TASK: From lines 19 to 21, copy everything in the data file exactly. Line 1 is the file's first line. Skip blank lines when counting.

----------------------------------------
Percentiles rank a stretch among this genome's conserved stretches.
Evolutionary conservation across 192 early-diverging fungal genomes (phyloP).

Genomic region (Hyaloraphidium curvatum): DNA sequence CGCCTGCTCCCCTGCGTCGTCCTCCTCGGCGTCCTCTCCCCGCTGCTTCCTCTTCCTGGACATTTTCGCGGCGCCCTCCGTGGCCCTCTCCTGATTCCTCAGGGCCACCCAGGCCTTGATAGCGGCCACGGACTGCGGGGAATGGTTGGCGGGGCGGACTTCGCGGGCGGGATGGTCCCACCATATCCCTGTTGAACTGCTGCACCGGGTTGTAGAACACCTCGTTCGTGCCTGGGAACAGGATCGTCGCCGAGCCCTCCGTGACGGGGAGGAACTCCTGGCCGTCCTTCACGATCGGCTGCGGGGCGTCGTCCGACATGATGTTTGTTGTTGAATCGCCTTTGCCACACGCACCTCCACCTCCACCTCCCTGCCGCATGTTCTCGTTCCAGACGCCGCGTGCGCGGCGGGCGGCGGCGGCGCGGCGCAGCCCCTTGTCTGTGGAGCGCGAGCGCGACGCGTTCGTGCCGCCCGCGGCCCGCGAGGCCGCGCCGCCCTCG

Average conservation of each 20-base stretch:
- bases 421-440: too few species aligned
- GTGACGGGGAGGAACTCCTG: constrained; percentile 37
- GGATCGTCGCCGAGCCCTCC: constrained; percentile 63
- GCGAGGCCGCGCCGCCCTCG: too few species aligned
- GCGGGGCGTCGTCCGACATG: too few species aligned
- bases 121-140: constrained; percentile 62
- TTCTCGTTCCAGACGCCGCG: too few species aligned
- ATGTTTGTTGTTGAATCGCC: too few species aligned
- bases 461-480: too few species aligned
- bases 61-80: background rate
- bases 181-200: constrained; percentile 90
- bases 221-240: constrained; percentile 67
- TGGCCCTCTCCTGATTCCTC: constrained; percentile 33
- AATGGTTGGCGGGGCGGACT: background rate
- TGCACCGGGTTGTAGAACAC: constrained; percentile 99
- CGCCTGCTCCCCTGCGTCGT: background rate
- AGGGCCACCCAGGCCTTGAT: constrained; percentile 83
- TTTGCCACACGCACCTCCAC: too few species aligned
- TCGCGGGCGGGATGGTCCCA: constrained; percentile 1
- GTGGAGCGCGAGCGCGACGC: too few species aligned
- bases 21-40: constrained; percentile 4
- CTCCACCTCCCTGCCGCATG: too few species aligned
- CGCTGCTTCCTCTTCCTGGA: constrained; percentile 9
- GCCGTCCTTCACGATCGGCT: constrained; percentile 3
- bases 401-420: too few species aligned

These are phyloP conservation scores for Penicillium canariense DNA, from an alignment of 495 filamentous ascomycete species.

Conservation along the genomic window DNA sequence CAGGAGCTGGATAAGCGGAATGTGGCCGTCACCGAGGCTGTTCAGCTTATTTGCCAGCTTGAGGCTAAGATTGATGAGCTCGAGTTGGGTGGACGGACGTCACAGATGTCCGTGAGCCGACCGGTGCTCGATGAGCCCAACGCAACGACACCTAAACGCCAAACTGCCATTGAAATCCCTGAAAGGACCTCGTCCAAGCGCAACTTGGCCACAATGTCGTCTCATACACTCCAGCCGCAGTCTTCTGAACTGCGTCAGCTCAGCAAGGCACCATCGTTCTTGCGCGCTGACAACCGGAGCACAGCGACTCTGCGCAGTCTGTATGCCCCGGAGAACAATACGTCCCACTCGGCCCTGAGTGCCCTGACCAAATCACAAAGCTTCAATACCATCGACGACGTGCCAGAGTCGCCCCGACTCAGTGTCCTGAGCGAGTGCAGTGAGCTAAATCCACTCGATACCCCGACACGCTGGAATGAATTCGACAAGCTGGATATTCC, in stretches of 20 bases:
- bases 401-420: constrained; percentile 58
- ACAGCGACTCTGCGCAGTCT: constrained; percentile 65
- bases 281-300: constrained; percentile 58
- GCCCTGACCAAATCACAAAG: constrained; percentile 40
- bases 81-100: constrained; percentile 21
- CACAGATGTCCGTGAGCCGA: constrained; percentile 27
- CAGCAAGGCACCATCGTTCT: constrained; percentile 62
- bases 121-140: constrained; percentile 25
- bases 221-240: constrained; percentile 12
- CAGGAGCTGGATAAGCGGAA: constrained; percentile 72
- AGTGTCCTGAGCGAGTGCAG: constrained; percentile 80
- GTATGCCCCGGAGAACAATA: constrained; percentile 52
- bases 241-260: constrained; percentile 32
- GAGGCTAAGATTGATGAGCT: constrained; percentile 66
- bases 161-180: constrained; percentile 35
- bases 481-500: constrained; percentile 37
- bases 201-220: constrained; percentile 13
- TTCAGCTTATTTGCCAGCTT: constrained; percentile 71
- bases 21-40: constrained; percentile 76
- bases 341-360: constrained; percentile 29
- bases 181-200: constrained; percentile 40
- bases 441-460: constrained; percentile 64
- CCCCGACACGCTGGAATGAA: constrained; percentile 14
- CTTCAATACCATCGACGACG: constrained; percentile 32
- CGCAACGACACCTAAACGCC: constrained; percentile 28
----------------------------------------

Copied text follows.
- TGCACCGGGTTGTAGAACAC: constrained; percentile 99
- CGCCTGCTCCCCTGCGTCGT: background rate
- AGGGCCACCCAGGCCTTGAT: constrained; percentile 83